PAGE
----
If you want to get up close to their royal highnesses on their New Zealand tour this month, you'll need to make the most of limited opportunities.
Here's a guide to the best public viewing spots, and tips for royal fans with mobility issues.
The Duke and Duchess of Cambridge, Prince William and wife Catherine, with baby Prince George, arrive at Wellington airport's military terminal at 11.30am on Monday, April 7.
The public can view the family travelling along the bays to Government House, near the Basin Reserve – but be warned, they're in a limo, not an open-top car.
A better option for Wellingtonians is to see the royals when they return at the end of their trip, on April 16. Then, they will drive along Willis St at 11.15am and take a public walk through Civic Square about 11.30am.
Disability access: Wheelchair users and people with limited mobility will be given priority viewing spots. Details have not been finalised, but the Wellington City Council said there would be room set aside for people with disabilities, as with previous tours.
On Thursday, April 10, the royal couple arrive at Woodbourne Royal New Zealand Air Force Base at 10.45am and will be delivered to Seymour Square in Blenheim.
At 11am there will be a public wreath-laying ceremony at Blenheim War Memorial and the Clock Tower. Afterwards, the couple will take a public walk through the square. At 1.15pm they will attend Flying Day – a free public event – at Omaka Aviation Heritage Centre with film-maker Sir Peter Jackson.
Disability access: Still to be advised.
After landing at Whenuapai air force base and meeting military types, the duke and duchess will be on public show in the central city, as they drive down Beaumont and Jellicoe streets to the Team New Zealand yachting base.
It will be just after noon on Friday, April 11, great timing for lunchgoers. For most, the Viaduct Basin area along Beaumont and Jellicoe streets and in Karanga Plaza will be best for royal spotting.
At 1pm, the couple will compete in match-race sailing on former Team New Zealand yachts for a couple of hours, so there might be distant peeks of their royal regatta. Let's hope there's no dramatic capsize.
Then it's across the Waitemata Harbour on the Sealegs amphibious craft from the dock near the Team New Zealand Base to Hobsonville Marina – you'll need a seaside home, or a boat to see this action.
Disability access: Auckland Transport has created a "park and view" area for people with mobility issues. A disability pass will provide access to the car park on the corner of Beaumont and Jellicoe streets. Also in this area will be accessible port-a-loos. The rest of the route will be lined with water-filled barriers too high for those in wheelchairs to comfortably see over. Inner Link buses will drop passengers at Daldy St (by Fanshawe St), an existing bus stop; buses all have lowered floors to cater for people with mobility issues.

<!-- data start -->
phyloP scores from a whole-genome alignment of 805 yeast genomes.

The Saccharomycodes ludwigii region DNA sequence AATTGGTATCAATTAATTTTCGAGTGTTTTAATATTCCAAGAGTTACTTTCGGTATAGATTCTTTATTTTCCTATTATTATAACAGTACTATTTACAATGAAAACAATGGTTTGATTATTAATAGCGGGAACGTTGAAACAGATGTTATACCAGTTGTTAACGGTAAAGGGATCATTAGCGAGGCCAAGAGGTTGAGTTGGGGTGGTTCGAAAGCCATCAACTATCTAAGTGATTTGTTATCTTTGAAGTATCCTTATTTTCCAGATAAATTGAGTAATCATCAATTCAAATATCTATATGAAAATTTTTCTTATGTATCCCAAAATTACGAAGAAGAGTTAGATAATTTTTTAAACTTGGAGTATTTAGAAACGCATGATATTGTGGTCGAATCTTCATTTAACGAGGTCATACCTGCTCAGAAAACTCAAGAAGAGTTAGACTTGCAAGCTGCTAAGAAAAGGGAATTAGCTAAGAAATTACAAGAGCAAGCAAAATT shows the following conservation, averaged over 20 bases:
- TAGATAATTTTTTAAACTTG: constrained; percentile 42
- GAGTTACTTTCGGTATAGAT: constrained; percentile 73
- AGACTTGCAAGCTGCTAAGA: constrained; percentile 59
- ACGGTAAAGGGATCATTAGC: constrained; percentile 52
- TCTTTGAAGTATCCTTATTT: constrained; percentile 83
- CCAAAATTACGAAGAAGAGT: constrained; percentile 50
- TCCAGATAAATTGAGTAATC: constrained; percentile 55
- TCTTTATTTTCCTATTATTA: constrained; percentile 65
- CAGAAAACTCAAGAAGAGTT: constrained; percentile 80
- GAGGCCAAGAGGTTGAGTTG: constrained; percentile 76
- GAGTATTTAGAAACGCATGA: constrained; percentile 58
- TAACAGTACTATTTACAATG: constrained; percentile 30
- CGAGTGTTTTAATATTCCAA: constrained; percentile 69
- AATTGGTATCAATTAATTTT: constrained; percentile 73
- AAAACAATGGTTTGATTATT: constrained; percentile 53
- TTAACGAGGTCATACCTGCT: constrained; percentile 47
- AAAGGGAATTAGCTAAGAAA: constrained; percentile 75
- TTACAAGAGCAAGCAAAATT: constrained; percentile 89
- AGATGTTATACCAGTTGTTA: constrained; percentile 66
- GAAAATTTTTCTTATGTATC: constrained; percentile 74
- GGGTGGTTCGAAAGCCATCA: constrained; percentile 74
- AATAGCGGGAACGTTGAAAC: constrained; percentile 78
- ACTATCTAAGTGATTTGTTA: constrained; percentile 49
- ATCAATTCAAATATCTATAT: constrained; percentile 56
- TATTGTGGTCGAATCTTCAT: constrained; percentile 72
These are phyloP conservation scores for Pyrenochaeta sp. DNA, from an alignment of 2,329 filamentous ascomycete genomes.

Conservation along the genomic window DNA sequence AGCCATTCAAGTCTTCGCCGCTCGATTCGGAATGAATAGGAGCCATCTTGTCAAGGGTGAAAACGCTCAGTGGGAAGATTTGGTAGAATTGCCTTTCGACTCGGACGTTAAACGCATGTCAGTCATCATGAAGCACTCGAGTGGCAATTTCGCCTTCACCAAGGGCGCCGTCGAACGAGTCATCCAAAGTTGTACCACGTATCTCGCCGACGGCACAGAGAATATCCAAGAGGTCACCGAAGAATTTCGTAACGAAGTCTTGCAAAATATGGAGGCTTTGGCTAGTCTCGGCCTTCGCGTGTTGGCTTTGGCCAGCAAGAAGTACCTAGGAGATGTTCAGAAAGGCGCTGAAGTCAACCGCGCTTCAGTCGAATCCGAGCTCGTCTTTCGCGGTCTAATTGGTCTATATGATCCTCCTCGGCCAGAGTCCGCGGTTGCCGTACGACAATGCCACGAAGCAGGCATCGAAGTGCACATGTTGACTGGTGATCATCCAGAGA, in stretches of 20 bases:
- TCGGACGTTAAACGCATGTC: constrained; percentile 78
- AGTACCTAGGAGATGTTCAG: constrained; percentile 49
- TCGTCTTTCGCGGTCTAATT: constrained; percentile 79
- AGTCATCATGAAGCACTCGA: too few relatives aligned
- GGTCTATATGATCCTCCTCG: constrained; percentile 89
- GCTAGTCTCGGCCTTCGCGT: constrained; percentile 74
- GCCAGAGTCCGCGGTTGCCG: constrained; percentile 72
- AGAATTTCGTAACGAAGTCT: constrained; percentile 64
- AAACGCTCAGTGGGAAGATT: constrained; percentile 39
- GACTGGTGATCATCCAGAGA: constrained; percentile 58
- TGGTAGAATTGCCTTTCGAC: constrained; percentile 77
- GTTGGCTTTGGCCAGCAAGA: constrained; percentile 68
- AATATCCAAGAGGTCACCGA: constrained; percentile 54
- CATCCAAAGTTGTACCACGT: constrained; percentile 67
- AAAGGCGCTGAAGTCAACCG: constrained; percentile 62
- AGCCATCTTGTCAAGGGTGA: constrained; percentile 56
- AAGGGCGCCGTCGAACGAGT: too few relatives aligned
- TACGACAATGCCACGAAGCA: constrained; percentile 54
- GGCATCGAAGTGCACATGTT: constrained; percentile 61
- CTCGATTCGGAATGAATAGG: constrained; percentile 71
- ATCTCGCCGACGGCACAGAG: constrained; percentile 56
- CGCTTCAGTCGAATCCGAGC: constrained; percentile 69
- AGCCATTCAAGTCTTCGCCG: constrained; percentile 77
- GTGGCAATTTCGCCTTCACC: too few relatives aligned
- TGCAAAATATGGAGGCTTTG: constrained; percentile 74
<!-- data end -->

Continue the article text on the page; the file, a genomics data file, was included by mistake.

On Saturday, April 12, at 11.15am Prince William will visit aircraft manufacturer Pacific Aerospace near Mystery Creek – the public will be able to see him arrive and leave.
At 12.45pm the duke and duchess will take a public walk and drive through Cambridge, where they will be in full view one way or another – Waipa District Council has arranged for two large screens to be put up and the royals will be shown on them. One will be on the clock tower; the other on the Victoria St side of Victoria Square.
Disability access: Disability parking for 30 cars will be provided at Briscoes in Kirkwood St. Vehicles will need to display a mobility parking permit to gain entry. There will be limited seating for senior citizens on the town hall plaza, and also senior-only seating in Alpha St.
At 1.30pm, the duke and duchess will open the Avantidrome, a track cycling facility on the outskirts of Cambridge. The public will be able to see the couple arrive at 1.30pm then leave at 2.30pm. The event itself is tickets-only.
DUNEDIN AND CENTRAL OTAGO
It's off down south on April 13, landing at Dunedin Airport, and driving to the Octagon.
At 10am there will be a brief opportunity to see them arrive at the Cathedral Church of St Paul, then when they leave again at 11am. Churchgoers can snatch a look, if they're not too busy praying and singing.
Want to combine royals and rugby? Here's your chance – it's Regal Rippa Rugby Day at Forsyth Barr Stadium a free, tickets-only chance to see footy fan Will and Kate help coach teams of littlies, alongside New Zealand rugby royalty in Richie McCaw and Aaron Smith. Almost half the tickets had been sold by yesterday evening.
Disability access: Disability access to the stadium will be as normal, Dunedin Venues said. Gate J lifts will be available until the duke and duchess arrive. From then, people who require wheelchair access will be guided down to the service lift and directed to their seat. There are 40 wheelchair spaces in the Speight's Stand, each with an accompanying seat for a family member or friend.
At 2.10pm the royals travel to Queenstown's Shotover Jet via Amisfield Winery. At the winery, hang out at the park area just outside. Be at Millbrook Park about 3.20pm to watch the regal convoy go by.
Latimer Square is the place to be in Christchurch on Monday, April 14, for an 11.30am public walk to the ICC Cricket World Cup countdown clock, where the royals will meet young cricketers (and perhaps a famous older one).
They will then open the Botanic Gardens Visitors' Centre, and there might be a brief glimpse or two as they arrive at Wigram's Air Force Museum.
Disability access: There will be limited mobility parking for the royal walk through Latimer Square. Mobility parks will be on the north side of Hereford St between Madras and Barbadoes streets – the best entrance being off Barbadoes St (the one-way south).